The role of the registered nurse working in substance use disorder (SUD) treatment
Marissa D. Abram, PhD, PMHNP-BC, CARN-AP, FIAAN
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Today, Substance Use Disorders (SUD) are a national public health crisis. Substance Use Disorder Treatment has been a specialty in nursing for more than 30 years. However, there is minimal existing research literature on the role of the nurse working in SUD treatment; this gap in the research is particularly significant because of the current crisis. The purpose of this study was to describe the meaning of the professional role of the registered nurse working in the SUD setting. The study utilized a Heideggerian Phenomenological approach and in-depth interviews were analyzed and interpreted using a modified Colaizzi method. The nine volunteer study participants, two males and seven females, aged 27 to 60 had worked in SUD Treatment for one to thirty-seven years. Participants worked in a variety of settings including detoxification, inpatient rehabilitation, a medically monitored withdrawal service, outpatient, and an opioid treatment program.
For participants in this study, their experiences were described around their role definition, its development, their performance within the role, and their satisfaction with the role. Three major themes, each with sub themes, emerged: Defining the Role for Self; Learning the Role; and Navigating with Ease in an Unchangeable Culture. The findings demonstrated that nurses in SUD treatment value their role and the care of patients with SUDs. Significantly, the findings highlighted an outdated role with rigid boundaries and with no real contemporary identity. Their job satisfaction especially conflicted with the literature in that only patient recovery or relapse influenced satisfaction. Findings from this study can be used to address the need for an SUD nursing identity, grounded in contemporary professional nursing roles, and to support ongoing involvement of nurses in health policy related to SUDs.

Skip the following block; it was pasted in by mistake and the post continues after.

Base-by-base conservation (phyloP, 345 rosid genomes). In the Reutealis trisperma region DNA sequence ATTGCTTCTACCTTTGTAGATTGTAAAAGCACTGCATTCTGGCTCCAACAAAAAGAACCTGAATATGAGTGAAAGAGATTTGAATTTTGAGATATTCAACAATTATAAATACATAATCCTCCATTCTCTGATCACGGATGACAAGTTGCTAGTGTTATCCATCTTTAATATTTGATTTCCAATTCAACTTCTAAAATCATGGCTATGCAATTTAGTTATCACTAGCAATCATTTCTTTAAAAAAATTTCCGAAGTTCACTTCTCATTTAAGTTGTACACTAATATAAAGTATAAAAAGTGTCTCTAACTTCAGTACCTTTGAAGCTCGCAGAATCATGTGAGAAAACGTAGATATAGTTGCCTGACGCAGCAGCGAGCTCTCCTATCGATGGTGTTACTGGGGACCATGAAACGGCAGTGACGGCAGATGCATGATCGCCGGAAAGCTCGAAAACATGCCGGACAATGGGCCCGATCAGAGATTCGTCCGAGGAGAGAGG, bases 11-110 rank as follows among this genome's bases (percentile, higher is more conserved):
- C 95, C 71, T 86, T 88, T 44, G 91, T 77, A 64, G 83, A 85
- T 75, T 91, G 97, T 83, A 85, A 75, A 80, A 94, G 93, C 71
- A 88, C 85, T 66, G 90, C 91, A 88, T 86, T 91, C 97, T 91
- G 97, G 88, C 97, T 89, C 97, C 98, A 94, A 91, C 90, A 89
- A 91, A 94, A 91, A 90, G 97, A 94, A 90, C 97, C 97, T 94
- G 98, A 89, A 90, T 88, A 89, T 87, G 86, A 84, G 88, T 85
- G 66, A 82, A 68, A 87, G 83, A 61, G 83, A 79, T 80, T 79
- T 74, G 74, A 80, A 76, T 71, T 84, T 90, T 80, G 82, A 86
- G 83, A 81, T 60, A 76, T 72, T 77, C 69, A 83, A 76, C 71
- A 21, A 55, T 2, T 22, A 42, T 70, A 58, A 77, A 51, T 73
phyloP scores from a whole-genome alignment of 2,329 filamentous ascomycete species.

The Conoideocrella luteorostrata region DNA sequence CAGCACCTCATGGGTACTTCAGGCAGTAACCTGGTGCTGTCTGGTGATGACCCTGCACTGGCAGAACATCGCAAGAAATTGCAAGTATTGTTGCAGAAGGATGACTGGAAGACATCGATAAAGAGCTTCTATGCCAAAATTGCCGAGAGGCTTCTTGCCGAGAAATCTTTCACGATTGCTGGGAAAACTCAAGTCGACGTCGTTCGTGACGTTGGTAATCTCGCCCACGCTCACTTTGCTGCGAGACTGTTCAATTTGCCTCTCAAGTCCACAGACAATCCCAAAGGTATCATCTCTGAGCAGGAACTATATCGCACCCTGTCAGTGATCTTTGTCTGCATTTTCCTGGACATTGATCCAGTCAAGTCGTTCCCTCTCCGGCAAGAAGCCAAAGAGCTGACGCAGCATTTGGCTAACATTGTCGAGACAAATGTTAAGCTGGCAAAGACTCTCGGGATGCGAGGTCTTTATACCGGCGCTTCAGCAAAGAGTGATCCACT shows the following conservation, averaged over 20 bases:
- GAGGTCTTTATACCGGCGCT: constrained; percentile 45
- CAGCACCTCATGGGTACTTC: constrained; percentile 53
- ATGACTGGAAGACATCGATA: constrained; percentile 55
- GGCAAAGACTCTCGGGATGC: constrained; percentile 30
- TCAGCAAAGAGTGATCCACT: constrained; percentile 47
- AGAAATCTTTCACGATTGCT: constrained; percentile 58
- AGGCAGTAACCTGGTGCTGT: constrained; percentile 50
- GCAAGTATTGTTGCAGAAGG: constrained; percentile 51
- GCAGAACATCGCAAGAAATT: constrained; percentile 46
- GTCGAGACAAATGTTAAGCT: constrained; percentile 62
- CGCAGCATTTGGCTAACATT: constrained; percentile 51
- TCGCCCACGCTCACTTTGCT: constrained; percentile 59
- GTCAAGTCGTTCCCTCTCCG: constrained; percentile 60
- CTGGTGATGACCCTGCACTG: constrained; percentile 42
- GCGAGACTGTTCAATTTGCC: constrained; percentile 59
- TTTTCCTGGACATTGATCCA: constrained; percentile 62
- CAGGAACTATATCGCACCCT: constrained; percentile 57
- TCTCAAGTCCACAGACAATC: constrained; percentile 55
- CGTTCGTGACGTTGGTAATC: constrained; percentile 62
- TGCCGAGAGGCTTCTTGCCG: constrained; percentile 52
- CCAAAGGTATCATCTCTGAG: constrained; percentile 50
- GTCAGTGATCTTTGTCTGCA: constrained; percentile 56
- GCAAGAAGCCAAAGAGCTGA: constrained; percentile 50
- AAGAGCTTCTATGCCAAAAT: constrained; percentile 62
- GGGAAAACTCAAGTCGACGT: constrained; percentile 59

This dissertation has also been disseminated through the ProQuest Dissertations and Theses database. Dissertation/thesis number: 10663914; ProQuest document ID: 1941684253. The author still retains copyright.
This item has not gone through this repository's peer-review process, but has been accepted by the indicated university or college in partial fulfillment of the requirements for the specified degree.
|Review Type||None: Degree-based Submission|
|Research Approach||Qualitative Research|
Substance Use Disorder
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